Influence modelling and learning between dynamic bayesian networks using score-based structure learning
Although partially observable stochastic processes are ubiquitous in many fields of science, little work has been devoted to discovering and analysing the means by which several such processes may interact to influence each other. In this thesis we extend probabilistic structure learning between random variables to the context of temporal models which represent partially observable stochastic processes. Learning an influence structure and distribution between processes can be useful for density estimation and knowledge discovery. A common approach to structure learning, in observable data, is score-based structure learning, where we search for the most suitable structure by using a scoring metric to value structural configurations relative to the data. Most popular structure scores are variations on the likelihood score which calculates the probability of the data given a potential structure. In observable data, the decomposability of the likelihood score, which is the ability to represent the score as a sum of family scores, allows for efficient learning procedures and significant computational saving. However, in incomplete data (either by latent variables or missing samples), the likelihood score is not decomposable and we have to perform inference to evaluate it. This forces us to use non-linear optimisation techniques to optimise the likelihood function. Furthermore, local changes to the network can affect other parts of the network, which makes learning with incomplete data all the more difficult. We define two general types of influence scenarios: direct influence and delayed influence which can be used to define influence around richly structured spaces; consisting of multiple processes that are interrelated in various ways. We will see that although it is possible to capture both types of influence in a single complex model by using a setting of the parameters, complex representations run into fragmentation issues. This is handled by extending the language of dynamic Bayesian networks to allow us to construct single compact models that capture the properties of a system’s dynamics, and produce influence distributions dynamically. The novelty and intuition of our approach is to learn the optimal influence structure in layers. We firstly learn a set of independent temporal models, and thereafter, optimise a structure score over possible structural configurations between these temporal models. Since the search for the optimal structure is done using complete data we can take advantage of efficient learning procedures from the structure learning literature. We provide the following contributions: we (a) introduce the notion of influence between temporal models; (b) extend traditional structure scores for random variables to structure scores for temporal models; (c) provide a complete algorithm to recover the influence structure between temporal models; (d) provide a notion of structural assembles to relate temporal models for types of influence; and finally, (e) provide empirical evidence for the effectiveness of our method with respect to generative ground-truth distributions. The presented results emphasise the trade-off between likelihood of an influence structure to the ground-truth and the computational complexity to express it. Depending on the availability of samples we might choose different learning methods to express influence relations between processes. On one hand, when given too few samples, we may choose to learn a sparse structure using tree-based structure learning or even using no influence structure at all. On the other hand, when given an abundant number of samples, we can use penalty-based procedures that achieve rich meaningful representations using local search techniques. Once we consider high-level representations of dynamic influence between temporal models, we open the door to very rich and expressive representations which emphasise the importance of knowledge discovery and density estimation in the temporal setting.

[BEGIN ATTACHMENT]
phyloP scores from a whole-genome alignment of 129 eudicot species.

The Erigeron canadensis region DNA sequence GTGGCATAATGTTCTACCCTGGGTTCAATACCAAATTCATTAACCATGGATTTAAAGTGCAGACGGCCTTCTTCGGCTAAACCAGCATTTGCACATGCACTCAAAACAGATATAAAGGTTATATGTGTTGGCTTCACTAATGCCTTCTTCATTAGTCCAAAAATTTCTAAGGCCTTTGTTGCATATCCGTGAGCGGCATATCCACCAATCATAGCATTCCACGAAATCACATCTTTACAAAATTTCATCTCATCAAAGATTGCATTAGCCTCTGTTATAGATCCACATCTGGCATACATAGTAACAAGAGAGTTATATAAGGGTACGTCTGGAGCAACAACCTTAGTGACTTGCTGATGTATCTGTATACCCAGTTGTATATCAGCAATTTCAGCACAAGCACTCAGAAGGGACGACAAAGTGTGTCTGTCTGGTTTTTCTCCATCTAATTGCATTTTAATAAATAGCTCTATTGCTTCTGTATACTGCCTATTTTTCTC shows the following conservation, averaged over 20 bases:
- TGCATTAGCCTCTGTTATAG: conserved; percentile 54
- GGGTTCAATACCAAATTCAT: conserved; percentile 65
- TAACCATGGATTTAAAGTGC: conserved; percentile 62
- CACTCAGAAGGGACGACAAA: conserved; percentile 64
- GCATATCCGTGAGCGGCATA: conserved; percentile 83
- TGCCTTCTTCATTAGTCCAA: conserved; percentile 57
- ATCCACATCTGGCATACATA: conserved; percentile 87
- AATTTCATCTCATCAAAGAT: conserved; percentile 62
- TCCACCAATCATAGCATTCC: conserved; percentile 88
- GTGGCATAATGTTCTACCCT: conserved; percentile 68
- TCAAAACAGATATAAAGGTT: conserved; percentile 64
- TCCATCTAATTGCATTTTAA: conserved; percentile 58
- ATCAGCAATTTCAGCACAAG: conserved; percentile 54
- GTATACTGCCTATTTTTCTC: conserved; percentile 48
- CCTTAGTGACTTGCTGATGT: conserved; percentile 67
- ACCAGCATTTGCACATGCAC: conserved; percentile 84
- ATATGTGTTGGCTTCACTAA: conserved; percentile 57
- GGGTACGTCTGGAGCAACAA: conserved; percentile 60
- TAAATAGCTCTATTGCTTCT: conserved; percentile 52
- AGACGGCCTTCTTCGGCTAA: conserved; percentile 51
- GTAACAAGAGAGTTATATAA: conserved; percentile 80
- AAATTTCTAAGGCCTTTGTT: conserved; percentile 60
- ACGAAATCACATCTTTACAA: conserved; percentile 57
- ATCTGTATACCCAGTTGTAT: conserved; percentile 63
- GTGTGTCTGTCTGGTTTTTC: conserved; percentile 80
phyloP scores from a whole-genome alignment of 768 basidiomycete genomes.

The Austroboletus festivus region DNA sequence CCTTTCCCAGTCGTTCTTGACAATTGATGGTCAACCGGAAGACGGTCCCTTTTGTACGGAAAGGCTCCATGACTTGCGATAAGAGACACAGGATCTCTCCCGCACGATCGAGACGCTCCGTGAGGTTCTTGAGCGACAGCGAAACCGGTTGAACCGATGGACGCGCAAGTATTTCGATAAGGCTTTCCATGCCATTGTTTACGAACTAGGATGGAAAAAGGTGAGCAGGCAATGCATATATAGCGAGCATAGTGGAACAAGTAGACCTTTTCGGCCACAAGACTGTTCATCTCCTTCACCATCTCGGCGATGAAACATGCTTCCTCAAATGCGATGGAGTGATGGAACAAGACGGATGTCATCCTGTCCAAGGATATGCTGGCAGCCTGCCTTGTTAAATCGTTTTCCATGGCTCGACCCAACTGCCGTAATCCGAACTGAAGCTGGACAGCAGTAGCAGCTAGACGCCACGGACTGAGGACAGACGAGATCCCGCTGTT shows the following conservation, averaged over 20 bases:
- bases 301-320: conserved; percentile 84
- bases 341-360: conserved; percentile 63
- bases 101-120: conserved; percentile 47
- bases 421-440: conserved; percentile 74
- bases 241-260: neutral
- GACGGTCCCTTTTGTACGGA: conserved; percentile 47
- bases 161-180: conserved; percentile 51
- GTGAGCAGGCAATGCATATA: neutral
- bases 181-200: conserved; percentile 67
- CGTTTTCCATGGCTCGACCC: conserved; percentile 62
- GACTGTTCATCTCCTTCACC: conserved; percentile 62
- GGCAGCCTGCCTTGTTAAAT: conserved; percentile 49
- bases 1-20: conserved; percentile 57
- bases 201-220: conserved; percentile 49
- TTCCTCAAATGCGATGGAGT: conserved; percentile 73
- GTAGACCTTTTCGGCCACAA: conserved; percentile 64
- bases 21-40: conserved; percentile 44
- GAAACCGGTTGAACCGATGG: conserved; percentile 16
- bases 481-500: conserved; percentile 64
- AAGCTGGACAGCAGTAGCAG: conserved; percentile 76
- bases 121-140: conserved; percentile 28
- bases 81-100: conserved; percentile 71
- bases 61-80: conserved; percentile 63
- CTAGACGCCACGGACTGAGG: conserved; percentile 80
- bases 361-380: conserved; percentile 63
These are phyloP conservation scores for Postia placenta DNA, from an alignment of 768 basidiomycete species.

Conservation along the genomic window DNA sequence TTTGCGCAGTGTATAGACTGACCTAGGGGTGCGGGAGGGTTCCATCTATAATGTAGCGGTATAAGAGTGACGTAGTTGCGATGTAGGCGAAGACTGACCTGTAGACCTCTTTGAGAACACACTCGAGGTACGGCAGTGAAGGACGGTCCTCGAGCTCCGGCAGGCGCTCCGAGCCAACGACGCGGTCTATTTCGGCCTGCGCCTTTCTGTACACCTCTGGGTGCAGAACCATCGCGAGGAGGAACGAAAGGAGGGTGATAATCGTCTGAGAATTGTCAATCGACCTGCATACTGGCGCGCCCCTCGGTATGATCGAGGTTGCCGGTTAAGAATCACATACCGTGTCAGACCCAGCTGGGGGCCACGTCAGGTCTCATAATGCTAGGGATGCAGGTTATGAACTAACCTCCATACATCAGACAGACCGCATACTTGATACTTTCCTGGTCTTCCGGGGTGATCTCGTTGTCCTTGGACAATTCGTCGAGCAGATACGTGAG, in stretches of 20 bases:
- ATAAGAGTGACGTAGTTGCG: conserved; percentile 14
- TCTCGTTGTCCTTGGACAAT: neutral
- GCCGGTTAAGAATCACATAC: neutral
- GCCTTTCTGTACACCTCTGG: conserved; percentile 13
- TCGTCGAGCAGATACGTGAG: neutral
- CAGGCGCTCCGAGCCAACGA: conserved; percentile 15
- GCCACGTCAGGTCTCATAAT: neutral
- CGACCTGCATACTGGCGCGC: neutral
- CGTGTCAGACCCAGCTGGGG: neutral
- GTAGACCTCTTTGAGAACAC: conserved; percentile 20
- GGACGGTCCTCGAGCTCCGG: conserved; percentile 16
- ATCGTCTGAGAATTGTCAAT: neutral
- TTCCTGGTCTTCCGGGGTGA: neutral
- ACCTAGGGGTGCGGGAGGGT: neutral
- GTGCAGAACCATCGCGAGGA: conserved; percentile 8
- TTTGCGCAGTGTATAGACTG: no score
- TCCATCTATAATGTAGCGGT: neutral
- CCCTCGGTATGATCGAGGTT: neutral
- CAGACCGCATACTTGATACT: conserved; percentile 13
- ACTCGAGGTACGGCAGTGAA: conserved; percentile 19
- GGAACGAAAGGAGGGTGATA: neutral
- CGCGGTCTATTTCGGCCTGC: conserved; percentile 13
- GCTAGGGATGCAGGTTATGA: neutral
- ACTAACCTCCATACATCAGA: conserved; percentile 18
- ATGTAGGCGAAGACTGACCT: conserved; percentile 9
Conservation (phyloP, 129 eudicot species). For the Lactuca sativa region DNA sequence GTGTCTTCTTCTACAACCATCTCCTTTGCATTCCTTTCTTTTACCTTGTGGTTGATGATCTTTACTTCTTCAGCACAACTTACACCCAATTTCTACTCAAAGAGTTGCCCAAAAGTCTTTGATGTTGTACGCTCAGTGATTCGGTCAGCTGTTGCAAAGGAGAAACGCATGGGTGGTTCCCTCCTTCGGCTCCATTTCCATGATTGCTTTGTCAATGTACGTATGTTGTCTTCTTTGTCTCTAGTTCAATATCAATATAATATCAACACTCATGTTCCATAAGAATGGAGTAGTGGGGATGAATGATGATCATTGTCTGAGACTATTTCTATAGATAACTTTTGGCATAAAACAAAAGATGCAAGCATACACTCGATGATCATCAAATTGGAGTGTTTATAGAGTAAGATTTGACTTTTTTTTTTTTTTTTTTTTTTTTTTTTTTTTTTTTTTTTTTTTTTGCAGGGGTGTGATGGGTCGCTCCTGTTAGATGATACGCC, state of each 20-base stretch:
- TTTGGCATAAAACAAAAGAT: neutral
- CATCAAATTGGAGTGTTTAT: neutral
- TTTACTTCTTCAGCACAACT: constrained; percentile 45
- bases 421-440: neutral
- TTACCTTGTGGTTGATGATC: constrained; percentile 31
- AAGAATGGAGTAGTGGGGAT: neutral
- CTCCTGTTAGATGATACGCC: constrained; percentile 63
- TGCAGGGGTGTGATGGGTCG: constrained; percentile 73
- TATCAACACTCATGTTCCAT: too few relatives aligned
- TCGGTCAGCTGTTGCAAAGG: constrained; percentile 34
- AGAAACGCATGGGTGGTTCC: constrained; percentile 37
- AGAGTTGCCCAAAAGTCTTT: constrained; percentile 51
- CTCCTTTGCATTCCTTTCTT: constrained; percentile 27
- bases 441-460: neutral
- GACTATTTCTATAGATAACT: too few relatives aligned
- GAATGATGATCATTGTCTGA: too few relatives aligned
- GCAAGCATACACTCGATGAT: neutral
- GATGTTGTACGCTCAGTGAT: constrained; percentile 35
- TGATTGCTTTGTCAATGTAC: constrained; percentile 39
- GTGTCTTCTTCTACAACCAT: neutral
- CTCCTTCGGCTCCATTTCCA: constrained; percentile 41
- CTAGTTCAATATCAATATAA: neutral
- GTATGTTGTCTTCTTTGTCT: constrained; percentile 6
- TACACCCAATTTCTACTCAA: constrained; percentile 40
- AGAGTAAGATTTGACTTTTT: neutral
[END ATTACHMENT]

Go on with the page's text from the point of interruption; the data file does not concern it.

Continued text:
A Ph.D. thesis submitted to the Faculty of Science, University of the Witwatersrand, in fulfillment of the requirements for the degree of Doctor of Philosophy in Computer Science May 2018
Ajoodha, Ritesh, (2018) Influence modelling and learning between dynamic bayesian networks using score-based structure learning, University of the Witwatersrand, Johannesburg, https://hdl.handle.net/10539/25760.